Motherhood Uncut: Claire

I’m a single mum by choice. On one hand, it’s the thing I’m most proud of, but on the other, I honestly wish I hadn’t had to do it that way. Not that I ever had fairytale dreams, but it does mean that forever more, I am that person who had a baby by myself. There’s a crack in the foundations, in a way that I never expected.

How I got here

I’d looked forward to having children since I was quite young. I married in my 20s, we had a beautiful house and I thought kids would be the next step. We tried for a couple of years, but it didn’t happen. We weren’t right for each other ultimately, so I feel like it was the universe making that decision for us. We split up in my early 30s, and before I knew it I was nearing 40, thinking, ‘Fuck. I haven’t met the right person.’

I realised there’s a timeline. I’ve got the rest of my life to meet a partner, but only a certain amount of time to have a baby, so I put myself on the list for a sperm donor. I was realistic that it might not work, and determined not to be defined by whether it did or not. I’m fortunate to live where I do, have a great job, a great circle of friends. If I didn’t have a baby, I would travel, there’d be other kids in my life. It would be OK. I would have been very, very sad, but I knew it couldn’t be the thing that broke me either. 

Once I made the decision, it felt nice to be doing something proactive, but by the same token, it’s lonely doing it by yourself.

Solo pregnancy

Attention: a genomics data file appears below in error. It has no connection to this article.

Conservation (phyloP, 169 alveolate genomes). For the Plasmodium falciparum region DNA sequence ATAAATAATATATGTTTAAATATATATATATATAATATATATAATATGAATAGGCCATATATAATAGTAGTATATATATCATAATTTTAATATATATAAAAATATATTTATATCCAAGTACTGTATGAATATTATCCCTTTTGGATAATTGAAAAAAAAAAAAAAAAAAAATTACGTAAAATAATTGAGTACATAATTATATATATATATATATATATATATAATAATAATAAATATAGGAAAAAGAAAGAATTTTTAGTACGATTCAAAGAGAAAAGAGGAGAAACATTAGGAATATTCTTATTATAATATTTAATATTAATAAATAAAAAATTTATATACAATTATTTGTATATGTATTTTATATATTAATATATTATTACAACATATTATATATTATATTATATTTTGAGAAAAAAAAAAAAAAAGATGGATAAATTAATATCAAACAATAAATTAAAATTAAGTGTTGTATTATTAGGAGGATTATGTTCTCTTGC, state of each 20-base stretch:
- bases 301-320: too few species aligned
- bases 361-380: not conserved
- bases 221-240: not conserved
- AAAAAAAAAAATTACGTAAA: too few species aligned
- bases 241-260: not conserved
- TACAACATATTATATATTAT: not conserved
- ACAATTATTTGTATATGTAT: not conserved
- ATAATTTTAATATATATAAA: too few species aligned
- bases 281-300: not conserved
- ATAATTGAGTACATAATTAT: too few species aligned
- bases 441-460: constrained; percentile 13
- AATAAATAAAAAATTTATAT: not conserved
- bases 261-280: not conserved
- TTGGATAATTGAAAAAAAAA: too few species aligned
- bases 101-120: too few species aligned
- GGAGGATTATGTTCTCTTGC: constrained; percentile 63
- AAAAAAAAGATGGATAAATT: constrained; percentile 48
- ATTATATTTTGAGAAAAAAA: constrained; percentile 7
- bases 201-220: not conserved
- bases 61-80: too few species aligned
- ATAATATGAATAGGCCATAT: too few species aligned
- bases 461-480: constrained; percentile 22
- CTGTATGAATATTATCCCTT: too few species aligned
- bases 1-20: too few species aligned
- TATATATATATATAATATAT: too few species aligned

It took two years between applying for a donor and Max being born. I feel really lucky that my mum and dad were up for hearing every tiny detail about the pregnancy – all the things I imagine most women talk to their partner about. 

But there were definitely moments of loneliness, usually in the middle of the night while suffering with insomnia. That’s when I started gearing myself up for doing it on my own, sitting in bed repeating the mantra, ‘It’s just you and me, little human.’ It was the beginning of our bonding. We became a team, knowing that it might well look like that forever.

I felt a bit manic closer to the birth, overthinking what was going to happen. When they said they were going to induce me – because I was over 40 – I felt relieved. While it was scary in one way, the upside meant I wasn’t going to go into labour in the middle of the night on my own.

I wanted a birth partner, and I didn’t want it to be my mum. It would have been too much pressure for her, seeing me in so much pain, so I asked a very close friend. For the whole month beforehand, I made sure we were in an ongoing conversation. She was a total rock the whole way through, and I reckon she got more than she bargained for. More than 48 hours of me being induced and some time spent ‘down the business end’. There’s a bond that will never be broken between her and me, as well as she and Max.

When she left, about an hour after he was born, I didn’t want her to, but I knew she had to. There was definitely fear in that first moment of being by myself, but I think everyone experiences that at some point. Four nights postpartum, I was desperate to go home, but the midwives didn’t want me to leave, because they knew I had no support at home. They were looking out for me, but I’d been there six nights with no fresh air, and I was climbing the walls. 

I was ready to test the mantra, ‘It’s just you and me.’

The day-to-day reality

What I say to women thinking of having a kid on their own is: don’t assume you’ll always have help. To give you an example, Max had hand, foot and mouth early on, so we had five days at home. I was sick, he was sick, no one could come and see me. It was really, really hard. But it’s about managing your own expectations. I went into this knowing there was no one to give me a sleep-in, or take over when he’s wide awake at bedtime, so there’s no resentment. There’s no ongoing tally of what fair looks like, or who’s doing more or less.